Durability of materials. LED neon flex lights are made of flexible, non-breakable tubes that can be used in indoor and outdoor applications, imitating the industrial, artisan look of glass neon in a more manageable form.
Available color options. LED neon provides a vast array of color options unavailable in glass neon. Customers can choose LED neon flex in a single, static color; color changing for multiple colors; or with visual effect capabilities, like chasing.
Cost. Compared to glass neon, LED neon flex can stand up to harsh weather, is far more energy-efficient and cost-effective. Unless shielded by protective plastic casing, glass neon is susceptible to damage, and broken glass tube must be replaced, a cost incurred by the owner. For this reason, businesses considering an outdoor installment of a neon sign might prefer the durability of LED neon to traditional neon.
Manufacturing process and timeline. Glass neon is a true art form, and art takes time. Each glass tube is heated, blown and formed into the desired letter or shape. It is a work that must be done by hand. The LED alternative provides a much faster turnaround time from finalization of the design to installation.
There’s just something about a neon sign that draws the attention of onlookers and customers. While there is certainly a place for true glass neon signs in today’s landscape, LED neon provides the look and feel of neon at a more affordable price.
The fabrication team at FSGS has a combined 50 years of experience manufacturing signs of all types, including neon. Most recently, we completed a glass neon sign for the Olympus on Broadway, an apartment complex in Carrollton. The glow of the Olympus’ four by 40-foot “Broadway” neon sign can be seen from I-35 in Dallas and harkens back to an old marquee sign outside a Broadway theater. The sign creation brought together multiple artisans to achieve the final result.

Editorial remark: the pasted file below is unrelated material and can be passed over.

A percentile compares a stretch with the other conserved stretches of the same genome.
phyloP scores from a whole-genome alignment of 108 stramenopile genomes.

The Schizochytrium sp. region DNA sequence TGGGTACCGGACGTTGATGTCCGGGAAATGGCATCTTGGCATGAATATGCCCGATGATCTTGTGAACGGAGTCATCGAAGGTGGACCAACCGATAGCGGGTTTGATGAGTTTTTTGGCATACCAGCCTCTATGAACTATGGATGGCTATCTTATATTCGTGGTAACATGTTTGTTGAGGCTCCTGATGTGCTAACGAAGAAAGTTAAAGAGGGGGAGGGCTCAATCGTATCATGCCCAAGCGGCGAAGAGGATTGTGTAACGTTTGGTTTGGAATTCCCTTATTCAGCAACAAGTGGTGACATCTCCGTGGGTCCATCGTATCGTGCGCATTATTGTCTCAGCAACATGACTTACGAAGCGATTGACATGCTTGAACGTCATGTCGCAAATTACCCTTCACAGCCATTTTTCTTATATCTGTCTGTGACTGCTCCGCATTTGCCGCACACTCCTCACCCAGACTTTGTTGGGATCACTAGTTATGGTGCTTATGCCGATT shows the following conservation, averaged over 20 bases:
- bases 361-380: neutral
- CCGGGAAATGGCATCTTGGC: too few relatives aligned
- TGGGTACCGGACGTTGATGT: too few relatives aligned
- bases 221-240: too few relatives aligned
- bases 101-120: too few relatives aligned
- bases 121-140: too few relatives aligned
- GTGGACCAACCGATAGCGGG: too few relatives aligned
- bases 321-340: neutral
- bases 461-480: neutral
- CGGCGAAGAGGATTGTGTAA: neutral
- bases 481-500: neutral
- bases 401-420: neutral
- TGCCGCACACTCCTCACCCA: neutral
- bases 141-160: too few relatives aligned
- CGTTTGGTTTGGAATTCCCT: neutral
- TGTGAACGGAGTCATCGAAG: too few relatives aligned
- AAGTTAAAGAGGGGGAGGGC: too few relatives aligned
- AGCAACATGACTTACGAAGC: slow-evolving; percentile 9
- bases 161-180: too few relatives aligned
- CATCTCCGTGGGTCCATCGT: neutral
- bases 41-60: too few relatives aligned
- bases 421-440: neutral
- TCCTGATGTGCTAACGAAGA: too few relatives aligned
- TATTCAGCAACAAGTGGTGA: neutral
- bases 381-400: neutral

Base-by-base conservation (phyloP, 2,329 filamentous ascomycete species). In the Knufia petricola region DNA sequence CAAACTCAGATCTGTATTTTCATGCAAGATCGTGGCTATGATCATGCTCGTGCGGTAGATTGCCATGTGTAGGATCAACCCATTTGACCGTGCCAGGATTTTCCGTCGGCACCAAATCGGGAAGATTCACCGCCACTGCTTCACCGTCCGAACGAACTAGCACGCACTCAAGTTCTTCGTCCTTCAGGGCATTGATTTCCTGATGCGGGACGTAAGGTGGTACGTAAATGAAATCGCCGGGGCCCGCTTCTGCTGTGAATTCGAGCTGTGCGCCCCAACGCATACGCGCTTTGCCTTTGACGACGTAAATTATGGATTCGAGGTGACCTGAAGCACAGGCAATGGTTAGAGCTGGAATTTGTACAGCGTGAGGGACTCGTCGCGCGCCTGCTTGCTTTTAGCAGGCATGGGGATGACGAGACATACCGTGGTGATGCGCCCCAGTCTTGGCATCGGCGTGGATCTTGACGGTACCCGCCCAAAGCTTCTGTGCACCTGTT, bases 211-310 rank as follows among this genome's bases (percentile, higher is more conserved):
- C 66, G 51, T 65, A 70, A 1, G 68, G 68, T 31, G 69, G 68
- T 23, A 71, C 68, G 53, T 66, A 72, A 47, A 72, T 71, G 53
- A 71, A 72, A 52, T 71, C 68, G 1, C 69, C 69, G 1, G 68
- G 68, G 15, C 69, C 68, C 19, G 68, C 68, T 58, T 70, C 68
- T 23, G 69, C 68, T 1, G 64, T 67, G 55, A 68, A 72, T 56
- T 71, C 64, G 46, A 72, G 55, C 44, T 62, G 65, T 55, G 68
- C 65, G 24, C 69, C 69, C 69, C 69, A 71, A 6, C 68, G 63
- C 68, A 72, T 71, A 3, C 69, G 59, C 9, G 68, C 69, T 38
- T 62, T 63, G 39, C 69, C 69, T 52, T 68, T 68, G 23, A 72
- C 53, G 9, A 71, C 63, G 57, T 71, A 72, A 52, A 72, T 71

If you are interested in a glass or LED neon sign for your business, our experienced team will walk you through the process, step by step, ensuring your final product is nothing less than stunning. Give us a call at 972-267-3100 today to learn more.
FSGS recently invested in the HP Latex R1000 printer, which has the capability to truly set us apart from our competition. With the HP Latex R1000, “we can offer the best print quality in the market and at faster turnaround times than our competitors,” says Mike Dickson, Production Manager. Learn more about this new addition on our blog.go to article
Creating an exceptional experience for our clients is a key measurement of our success at FSGS. In our industry, there is no one-size-fits-all solution, but with solid processes and procedures, we can address the inevitable complexity that comes with the variability of creative design and fabrication, leaving our clients pleased with the end result.go to article
FSGS is proud to be part of the Pegasus Park design team, working closely with Russell Hagg, AIA an architect at GFF Interiors to plan and develop signage for the common use spaces, as well as various tenants of the office complex. In addition, we have been tasked with updating and refurbishing the two Pegasus logo signs on the outside of the building, neither of which have been touched since the 1980s.go to article